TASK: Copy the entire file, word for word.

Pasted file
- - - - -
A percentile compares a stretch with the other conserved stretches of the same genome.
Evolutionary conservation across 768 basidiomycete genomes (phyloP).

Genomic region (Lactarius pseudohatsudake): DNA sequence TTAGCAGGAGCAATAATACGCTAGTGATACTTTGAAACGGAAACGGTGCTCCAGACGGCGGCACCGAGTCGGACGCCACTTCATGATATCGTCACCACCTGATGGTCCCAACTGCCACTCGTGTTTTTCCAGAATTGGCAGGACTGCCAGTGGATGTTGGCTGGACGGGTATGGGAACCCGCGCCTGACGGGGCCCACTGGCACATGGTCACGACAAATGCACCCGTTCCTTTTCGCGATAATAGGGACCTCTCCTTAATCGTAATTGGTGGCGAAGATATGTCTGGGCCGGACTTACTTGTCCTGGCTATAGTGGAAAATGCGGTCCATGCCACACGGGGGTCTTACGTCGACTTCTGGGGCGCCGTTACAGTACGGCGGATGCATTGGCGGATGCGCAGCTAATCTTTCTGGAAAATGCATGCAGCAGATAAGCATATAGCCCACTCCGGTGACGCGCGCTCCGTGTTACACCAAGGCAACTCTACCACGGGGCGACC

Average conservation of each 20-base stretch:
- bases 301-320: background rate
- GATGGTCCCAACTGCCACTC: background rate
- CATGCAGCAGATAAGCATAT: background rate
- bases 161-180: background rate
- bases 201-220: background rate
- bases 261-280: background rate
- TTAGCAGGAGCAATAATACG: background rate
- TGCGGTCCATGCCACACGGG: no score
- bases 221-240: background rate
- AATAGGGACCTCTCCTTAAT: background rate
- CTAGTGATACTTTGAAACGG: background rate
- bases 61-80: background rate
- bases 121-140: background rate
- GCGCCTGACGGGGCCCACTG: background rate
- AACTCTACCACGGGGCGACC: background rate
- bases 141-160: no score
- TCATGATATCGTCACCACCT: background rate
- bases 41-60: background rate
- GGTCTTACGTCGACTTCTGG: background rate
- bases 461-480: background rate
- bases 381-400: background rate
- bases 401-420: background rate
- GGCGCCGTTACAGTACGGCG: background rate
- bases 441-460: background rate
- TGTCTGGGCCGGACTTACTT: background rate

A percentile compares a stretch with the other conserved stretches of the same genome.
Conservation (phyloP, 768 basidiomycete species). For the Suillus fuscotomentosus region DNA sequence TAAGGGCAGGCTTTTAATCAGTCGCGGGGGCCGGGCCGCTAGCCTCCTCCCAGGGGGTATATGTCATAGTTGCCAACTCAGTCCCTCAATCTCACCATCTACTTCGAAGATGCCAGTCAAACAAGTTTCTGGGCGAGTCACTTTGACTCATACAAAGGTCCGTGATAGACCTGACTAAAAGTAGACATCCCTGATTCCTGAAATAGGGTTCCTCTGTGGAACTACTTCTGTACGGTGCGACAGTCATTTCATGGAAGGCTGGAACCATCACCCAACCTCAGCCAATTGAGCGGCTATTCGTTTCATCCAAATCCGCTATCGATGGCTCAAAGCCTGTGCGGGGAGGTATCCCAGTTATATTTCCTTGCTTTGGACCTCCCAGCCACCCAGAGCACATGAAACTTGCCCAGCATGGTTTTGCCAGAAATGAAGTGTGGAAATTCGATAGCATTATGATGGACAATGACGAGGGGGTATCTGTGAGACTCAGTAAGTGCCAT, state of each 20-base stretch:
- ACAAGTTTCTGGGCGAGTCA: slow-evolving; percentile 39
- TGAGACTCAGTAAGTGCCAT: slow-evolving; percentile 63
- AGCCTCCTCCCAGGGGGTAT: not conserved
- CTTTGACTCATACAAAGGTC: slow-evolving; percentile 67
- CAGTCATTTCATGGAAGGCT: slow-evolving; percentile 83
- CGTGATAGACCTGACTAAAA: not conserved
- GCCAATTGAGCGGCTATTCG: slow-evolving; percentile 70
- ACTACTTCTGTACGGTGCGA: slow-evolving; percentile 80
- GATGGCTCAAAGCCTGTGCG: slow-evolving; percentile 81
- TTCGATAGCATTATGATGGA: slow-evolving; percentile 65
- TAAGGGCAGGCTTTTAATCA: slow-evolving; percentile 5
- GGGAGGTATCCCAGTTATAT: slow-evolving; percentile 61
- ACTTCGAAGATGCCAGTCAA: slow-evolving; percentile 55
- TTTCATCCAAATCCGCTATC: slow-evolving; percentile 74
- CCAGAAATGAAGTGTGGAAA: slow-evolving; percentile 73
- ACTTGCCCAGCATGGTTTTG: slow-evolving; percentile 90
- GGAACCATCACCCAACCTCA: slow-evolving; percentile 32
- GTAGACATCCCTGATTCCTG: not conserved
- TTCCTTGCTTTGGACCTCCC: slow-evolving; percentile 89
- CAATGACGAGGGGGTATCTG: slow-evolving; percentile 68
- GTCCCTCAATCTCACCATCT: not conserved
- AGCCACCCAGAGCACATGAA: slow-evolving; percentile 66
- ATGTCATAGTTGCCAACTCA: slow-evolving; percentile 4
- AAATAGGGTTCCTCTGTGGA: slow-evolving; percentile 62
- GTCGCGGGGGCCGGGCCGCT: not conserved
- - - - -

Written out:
A percentile compares a stretch with the other conserved stretches of the same genome.
Evolutionary conservation across 768 basidiomycete genomes (phyloP).

Genomic region (Lactarius pseudohatsudake): DNA sequence TTAGCAGGAGCAATAATACGCTAGTGATACTTTGAAACGGAAACGGTGCTCCAGACGGCGGCACCGAGTCGGACGCCACTTCATGATATCGTCACCACCTGATGGTCCCAACTGCCACTCGTGTTTTTCCAGAATTGGCAGGACTGCCAGTGGATGTTGGCTGGACGGGTATGGGAACCCGCGCCTGACGGGGCCCACTGGCACATGGTCACGACAAATGCACCCGTTCCTTTTCGCGATAATAGGGACCTCTCCTTAATCGTAATTGGTGGCGAAGATATGTCTGGGCCGGACTTACTTGTCCTGGCTATAGTGGAAAATGCGGTCCATGCCACACGGGGGTCTTACGTCGACTTCTGGGGCGCCGTTACAGTACGGCGGATGCATTGGCGGATGCGCAGCTAATCTTTCTGGAAAATGCATGCAGCAGATAAGCATATAGCCCACTCCGGTGACGCGCGCTCCGTGTTACACCAAGGCAACTCTACCACGGGGCGACC

Average conservation of each 20-base stretch:
- bases 301-320: background rate
- GATGGTCCCAACTGCCACTC: background rate
- CATGCAGCAGATAAGCATAT: background rate
- bases 161-180: background rate
- bases 201-220: background rate
- bases 261-280: background rate
- TTAGCAGGAGCAATAATACG: background rate
- TGCGGTCCATGCCACACGGG: no score
- bases 221-240: background rate
- AATAGGGACCTCTCCTTAAT: background rate
- CTAGTGATACTTTGAAACGG: background rate
- bases 61-80: background rate
- bases 121-140: background rate
- GCGCCTGACGGGGCCCACTG: background rate
- AACTCTACCACGGGGCGACC: background rate
- bases 141-160: no score
- TCATGATATCGTCACCACCT: background rate
- bases 41-60: background rate
- GGTCTTACGTCGACTTCTGG: background rate
- bases 461-480: background rate
- bases 381-400: background rate
- bases 401-420: background rate
- GGCGCCGTTACAGTACGGCG: background rate
- bases 441-460: background rate
- TGTCTGGGCCGGACTTACTT: background rate

A percentile compares a stretch with the other conserved stretches of the same genome.
Conservation (phyloP, 768 basidiomycete species). For the Suillus fuscotomentosus region DNA sequence TAAGGGCAGGCTTTTAATCAGTCGCGGGGGCCGGGCCGCTAGCCTCCTCCCAGGGGGTATATGTCATAGTTGCCAACTCAGTCCCTCAATCTCACCATCTACTTCGAAGATGCCAGTCAAACAAGTTTCTGGGCGAGTCACTTTGACTCATACAAAGGTCCGTGATAGACCTGACTAAAAGTAGACATCCCTGATTCCTGAAATAGGGTTCCTCTGTGGAACTACTTCTGTACGGTGCGACAGTCATTTCATGGAAGGCTGGAACCATCACCCAACCTCAGCCAATTGAGCGGCTATTCGTTTCATCCAAATCCGCTATCGATGGCTCAAAGCCTGTGCGGGGAGGTATCCCAGTTATATTTCCTTGCTTTGGACCTCCCAGCCACCCAGAGCACATGAAACTTGCCCAGCATGGTTTTGCCAGAAATGAAGTGTGGAAATTCGATAGCATTATGATGGACAATGACGAGGGGGTATCTGTGAGACTCAGTAAGTGCCAT, state of each 20-base stretch:
- ACAAGTTTCTGGGCGAGTCA: slow-evolving; percentile 39
- TGAGACTCAGTAAGTGCCAT: slow-evolving; percentile 63
- AGCCTCCTCCCAGGGGGTAT: not conserved
- CTTTGACTCATACAAAGGTC: slow-evolving; percentile 67
- CAGTCATTTCATGGAAGGCT: slow-evolving; percentile 83
- CGTGATAGACCTGACTAAAA: not conserved
- GCCAATTGAGCGGCTATTCG: slow-evolving; percentile 70
- ACTACTTCTGTACGGTGCGA: slow-evolving; percentile 80
- GATGGCTCAAAGCCTGTGCG: slow-evolving; percentile 81
- TTCGATAGCATTATGATGGA: slow-evolving; percentile 65
- TAAGGGCAGGCTTTTAATCA: slow-evolving; percentile 5
- GGGAGGTATCCCAGTTATAT: slow-evolving; percentile 61
- ACTTCGAAGATGCCAGTCAA: slow-evolving; percentile 55
- TTTCATCCAAATCCGCTATC: slow-evolving; percentile 74
- CCAGAAATGAAGTGTGGAAA: slow-evolving; percentile 73
- ACTTGCCCAGCATGGTTTTG: slow-evolving; percentile 90
- GGAACCATCACCCAACCTCA: slow-evolving; percentile 32
- GTAGACATCCCTGATTCCTG: not conserved
- TTCCTTGCTTTGGACCTCCC: slow-evolving; percentile 89
- CAATGACGAGGGGGTATCTG: slow-evolving; percentile 68
- GTCCCTCAATCTCACCATCT: not conserved
- AGCCACCCAGAGCACATGAA: slow-evolving; percentile 66
- ATGTCATAGTTGCCAACTCA: slow-evolving; percentile 4
- AAATAGGGTTCCTCTGTGGA: slow-evolving; percentile 62
- GTCGCGGGGGCCGGGCCGCT: not conserved